Learning exchange focuses on ‘radical forest futures’

The international event draws indigenous representatives and civil society actors from across India and 30 other countries.

Protecting forest ecosystems from exploitation requires ground-up action and continued cooperation between Indigenous Peoples and local communities, participants said during an International Learning Exchange (ILEX) taking place in New Delhi.

Emotions ran high as participants from 18 Indian states and around 30 countries engaged in discussions about threats to indigenous communities. These range from shifting policy attitudes to logging, mineral extraction, and conservation efforts that overlook the rights of Indigenous Peoples and traditional communities.

“This exchange is about sharing our learnings while being protective of the forests for generations, and sharing the challenges, the stories of hope, and the endeavors for recognition of rights and cohesion for environmental protection,” said Shweta Tripathi, executive director of the Society for Rural, Urban and Tribal Initiative (SRUTI).

“It is very important we move from the household level to the village, to national level and to international forums like this,” said Isaac Tobiko, executive chair of Community Land Action Now! (CLAN) in Kenya, one of the international participants. “It is not about being an expert, it is about being a learner.”

“We need a global movement that is people-driven and not expert-driven,” he said, recalling the recent learning exchanges in Africa supported by Tenure Facility were about mobilising local support and sharing those experiences.

Dialogue and cooperation

The theme of the ILEX, ‘Radical Forest Futures’, focuses on exchanging ideas and building on grass-roots efforts to address risks to strengthen land tenure rights or reverse efforts to weaken them. It was organised by the Policy Development Advisory Group, the Indian School of Business (ISB ), SRUTI, Vasundhara, the School of Planning and Architecture in New Delhi, and the AJK Mass Communication Research Centre, Jamia Millia Islamia, in New Delhi. Tenure Facility is a finance partner of the ILE.

Representatives of indigenous communities in Brazil and Nepal, as well as India, where Tenure Facility has a footprint, were present.

Organisers stressed the importance of dialogue and cooperation among all stakeholders to address challenges facing indigenous communities’ land rights as well as the urgency of combating climate change. The three-day event began on 2 November.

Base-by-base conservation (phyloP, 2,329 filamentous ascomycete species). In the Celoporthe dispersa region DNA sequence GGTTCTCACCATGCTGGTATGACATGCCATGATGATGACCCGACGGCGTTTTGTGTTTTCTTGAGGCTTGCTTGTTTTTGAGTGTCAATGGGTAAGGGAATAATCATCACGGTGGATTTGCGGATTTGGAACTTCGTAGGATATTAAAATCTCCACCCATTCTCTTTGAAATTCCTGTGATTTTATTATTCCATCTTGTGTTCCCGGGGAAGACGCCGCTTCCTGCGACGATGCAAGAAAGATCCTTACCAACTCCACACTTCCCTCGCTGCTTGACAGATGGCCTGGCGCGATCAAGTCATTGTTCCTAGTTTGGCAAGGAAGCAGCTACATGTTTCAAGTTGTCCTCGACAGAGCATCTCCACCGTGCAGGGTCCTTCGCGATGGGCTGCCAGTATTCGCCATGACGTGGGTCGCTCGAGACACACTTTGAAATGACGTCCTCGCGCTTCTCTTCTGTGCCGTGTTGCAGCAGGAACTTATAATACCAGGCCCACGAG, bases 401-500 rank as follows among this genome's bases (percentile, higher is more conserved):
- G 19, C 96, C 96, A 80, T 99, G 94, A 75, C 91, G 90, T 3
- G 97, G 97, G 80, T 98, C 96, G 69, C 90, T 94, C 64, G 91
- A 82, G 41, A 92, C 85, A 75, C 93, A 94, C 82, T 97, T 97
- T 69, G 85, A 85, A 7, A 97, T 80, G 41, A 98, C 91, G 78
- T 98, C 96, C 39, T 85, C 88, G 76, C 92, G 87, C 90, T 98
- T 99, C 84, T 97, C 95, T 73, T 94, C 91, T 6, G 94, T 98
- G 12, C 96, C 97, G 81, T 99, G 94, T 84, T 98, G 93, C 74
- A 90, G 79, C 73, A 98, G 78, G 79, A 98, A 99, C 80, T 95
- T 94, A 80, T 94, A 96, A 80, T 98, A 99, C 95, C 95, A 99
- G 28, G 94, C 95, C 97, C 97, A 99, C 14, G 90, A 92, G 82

It was a dynamic opening day of presentations as well as discussions between participants and Delhi University students from different disciplines, including development communications.

All participants were invited to pin messages on a ‘wish tree’. The messages reflected both the importance of such gatherings, the desires of Indigenous Peoples to play a role in addressing climate challenges, and the threats to their land rights.

“All men and women should come together to help the forests, not just the people at the top,” read on message from a participant from India’s Odisha State. “It should be the people in the indigenous communities who care for their resources, not the people in power.”

“Our existence comes from the forest and in the forest we will find the future of our existence,” read another, highlighting the importance of conserving the forests and indigenous communities in the fight against climate change.

Another, from the southern Tamil Nadu region of India, reflected the emotional nature of some discussions at the ILEX: “Don’t soil our land, forests and natural resources. We need people power and ownership rights.”

The ILEX is one of the numerous exchanges and learning events held in 2023, including recent ones in Indonesia, Kenya,  and the Democratic Republic of Congo.


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